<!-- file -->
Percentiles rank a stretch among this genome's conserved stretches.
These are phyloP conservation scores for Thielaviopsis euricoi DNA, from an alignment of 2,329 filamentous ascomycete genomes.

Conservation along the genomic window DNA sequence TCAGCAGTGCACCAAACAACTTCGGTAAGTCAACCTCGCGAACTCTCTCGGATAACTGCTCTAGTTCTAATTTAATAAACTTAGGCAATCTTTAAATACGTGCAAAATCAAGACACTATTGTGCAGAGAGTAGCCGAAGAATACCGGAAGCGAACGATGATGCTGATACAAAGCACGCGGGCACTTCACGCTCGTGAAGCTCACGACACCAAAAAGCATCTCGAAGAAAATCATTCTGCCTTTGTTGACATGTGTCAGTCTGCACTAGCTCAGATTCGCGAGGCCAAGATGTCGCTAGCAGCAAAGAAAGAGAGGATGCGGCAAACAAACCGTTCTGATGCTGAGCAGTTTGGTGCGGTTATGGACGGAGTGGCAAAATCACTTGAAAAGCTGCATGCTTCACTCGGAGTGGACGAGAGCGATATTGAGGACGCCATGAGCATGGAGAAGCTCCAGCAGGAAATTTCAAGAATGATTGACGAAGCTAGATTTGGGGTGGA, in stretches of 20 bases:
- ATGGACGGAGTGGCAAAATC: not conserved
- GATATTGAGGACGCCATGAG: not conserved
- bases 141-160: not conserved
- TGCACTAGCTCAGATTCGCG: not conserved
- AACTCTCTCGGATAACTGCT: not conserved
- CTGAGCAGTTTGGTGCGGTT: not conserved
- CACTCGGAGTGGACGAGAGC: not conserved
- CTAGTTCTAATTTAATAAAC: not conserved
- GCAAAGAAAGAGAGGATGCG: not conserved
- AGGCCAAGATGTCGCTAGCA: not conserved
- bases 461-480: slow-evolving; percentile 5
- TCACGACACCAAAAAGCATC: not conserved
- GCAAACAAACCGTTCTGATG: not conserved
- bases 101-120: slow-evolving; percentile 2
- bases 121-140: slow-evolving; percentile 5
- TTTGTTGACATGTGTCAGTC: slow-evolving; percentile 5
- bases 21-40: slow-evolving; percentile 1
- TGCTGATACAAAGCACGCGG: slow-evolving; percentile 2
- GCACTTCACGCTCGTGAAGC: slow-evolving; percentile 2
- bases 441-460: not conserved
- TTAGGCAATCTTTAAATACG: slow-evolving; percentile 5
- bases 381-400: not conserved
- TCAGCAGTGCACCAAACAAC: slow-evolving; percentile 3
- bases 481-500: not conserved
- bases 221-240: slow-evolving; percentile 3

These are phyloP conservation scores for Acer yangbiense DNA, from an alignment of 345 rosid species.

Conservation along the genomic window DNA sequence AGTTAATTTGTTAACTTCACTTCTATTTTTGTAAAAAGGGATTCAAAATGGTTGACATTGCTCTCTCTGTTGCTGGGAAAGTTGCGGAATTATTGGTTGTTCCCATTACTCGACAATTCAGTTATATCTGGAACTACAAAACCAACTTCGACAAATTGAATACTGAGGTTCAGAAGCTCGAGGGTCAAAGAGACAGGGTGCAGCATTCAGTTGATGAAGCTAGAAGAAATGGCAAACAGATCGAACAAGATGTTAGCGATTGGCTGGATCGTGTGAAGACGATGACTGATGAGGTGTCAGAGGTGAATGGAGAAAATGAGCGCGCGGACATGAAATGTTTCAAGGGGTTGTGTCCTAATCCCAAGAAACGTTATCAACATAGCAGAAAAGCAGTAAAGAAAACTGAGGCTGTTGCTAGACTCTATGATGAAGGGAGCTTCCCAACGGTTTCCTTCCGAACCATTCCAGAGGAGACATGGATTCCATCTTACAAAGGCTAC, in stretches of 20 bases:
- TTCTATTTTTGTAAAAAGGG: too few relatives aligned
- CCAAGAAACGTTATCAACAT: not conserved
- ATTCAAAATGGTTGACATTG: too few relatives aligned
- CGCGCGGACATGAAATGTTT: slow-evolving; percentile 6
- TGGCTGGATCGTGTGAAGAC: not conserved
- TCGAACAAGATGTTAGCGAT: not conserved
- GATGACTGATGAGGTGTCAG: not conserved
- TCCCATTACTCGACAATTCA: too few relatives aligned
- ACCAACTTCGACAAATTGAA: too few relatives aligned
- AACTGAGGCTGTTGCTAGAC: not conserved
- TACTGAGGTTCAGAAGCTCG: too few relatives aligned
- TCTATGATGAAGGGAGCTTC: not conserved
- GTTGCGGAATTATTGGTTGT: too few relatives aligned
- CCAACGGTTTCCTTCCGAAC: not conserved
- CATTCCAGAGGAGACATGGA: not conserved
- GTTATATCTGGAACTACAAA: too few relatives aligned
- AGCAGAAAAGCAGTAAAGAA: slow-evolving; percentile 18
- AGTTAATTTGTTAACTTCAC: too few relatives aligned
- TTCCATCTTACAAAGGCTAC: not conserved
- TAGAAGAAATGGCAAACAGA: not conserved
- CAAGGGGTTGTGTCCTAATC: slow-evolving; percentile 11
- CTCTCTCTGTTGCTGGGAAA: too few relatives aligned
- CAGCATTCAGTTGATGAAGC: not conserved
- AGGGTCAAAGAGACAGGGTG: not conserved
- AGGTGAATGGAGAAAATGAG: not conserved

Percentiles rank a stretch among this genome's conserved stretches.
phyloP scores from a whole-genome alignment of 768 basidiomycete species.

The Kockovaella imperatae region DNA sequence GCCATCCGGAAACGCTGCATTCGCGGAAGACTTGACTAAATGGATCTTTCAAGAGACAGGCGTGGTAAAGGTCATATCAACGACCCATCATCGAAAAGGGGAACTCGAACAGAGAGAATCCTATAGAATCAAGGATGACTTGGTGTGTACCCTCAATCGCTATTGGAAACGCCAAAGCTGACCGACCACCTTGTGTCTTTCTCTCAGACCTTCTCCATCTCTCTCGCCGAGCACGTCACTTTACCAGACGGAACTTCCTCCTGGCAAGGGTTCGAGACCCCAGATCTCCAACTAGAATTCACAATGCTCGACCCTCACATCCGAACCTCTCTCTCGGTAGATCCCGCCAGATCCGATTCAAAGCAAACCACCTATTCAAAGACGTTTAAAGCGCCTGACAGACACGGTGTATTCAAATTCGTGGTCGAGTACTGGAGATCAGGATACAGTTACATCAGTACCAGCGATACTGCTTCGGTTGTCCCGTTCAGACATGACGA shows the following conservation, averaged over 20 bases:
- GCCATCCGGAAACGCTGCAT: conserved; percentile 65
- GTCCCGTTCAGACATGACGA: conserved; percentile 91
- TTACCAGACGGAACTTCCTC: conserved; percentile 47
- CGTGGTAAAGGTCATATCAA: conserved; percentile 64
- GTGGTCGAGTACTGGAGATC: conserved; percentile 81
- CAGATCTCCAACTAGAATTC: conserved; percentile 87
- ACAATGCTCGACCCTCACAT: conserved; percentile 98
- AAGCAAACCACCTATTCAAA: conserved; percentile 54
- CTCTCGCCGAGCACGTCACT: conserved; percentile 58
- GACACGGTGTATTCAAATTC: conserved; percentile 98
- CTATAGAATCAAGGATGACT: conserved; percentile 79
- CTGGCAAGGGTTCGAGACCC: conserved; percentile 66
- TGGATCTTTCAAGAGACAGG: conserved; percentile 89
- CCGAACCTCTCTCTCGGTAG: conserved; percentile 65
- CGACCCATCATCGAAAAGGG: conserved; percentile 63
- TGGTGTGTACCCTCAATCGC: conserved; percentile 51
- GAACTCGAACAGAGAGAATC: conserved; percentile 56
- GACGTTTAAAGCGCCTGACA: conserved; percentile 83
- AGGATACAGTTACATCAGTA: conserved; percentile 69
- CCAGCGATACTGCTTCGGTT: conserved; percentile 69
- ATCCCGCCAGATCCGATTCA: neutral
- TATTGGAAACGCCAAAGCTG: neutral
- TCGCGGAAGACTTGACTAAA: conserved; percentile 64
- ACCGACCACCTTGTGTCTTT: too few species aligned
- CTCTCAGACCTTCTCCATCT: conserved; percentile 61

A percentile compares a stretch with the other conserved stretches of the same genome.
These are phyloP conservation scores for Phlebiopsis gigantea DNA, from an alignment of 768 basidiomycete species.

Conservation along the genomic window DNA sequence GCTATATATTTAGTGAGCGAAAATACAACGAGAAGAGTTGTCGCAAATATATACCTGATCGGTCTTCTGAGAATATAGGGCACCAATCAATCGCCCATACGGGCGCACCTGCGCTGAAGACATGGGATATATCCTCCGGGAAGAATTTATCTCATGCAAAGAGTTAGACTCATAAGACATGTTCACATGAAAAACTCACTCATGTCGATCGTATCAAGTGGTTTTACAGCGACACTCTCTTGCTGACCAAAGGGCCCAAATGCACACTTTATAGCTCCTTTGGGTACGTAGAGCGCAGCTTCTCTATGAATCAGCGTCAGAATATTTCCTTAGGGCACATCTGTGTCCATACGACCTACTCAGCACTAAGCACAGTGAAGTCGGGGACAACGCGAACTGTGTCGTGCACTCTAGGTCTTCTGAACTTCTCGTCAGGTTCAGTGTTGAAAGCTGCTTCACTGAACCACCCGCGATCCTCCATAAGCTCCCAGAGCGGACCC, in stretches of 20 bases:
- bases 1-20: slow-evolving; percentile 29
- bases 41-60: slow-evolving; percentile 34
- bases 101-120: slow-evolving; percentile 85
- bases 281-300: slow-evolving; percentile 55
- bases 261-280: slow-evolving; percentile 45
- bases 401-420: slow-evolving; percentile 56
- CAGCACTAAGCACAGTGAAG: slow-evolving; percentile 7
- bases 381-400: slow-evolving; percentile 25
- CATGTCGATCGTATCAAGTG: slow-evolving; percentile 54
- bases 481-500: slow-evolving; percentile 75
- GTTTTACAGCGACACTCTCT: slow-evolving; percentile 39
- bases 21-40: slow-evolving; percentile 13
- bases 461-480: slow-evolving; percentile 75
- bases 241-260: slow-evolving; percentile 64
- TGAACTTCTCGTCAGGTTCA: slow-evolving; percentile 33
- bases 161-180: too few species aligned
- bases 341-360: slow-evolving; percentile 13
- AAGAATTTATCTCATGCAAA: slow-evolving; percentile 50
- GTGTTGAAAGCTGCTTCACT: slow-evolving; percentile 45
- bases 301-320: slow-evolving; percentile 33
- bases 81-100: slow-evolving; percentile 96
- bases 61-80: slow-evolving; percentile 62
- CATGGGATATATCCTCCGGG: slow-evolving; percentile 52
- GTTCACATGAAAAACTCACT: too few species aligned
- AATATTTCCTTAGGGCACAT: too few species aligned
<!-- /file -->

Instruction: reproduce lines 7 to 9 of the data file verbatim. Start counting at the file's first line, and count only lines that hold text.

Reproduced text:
- TGCACTAGCTCAGATTCGCG: not conserved
- AACTCTCTCGGATAACTGCT: not conserved
- CTGAGCAGTTTGGTGCGGTT: not conserved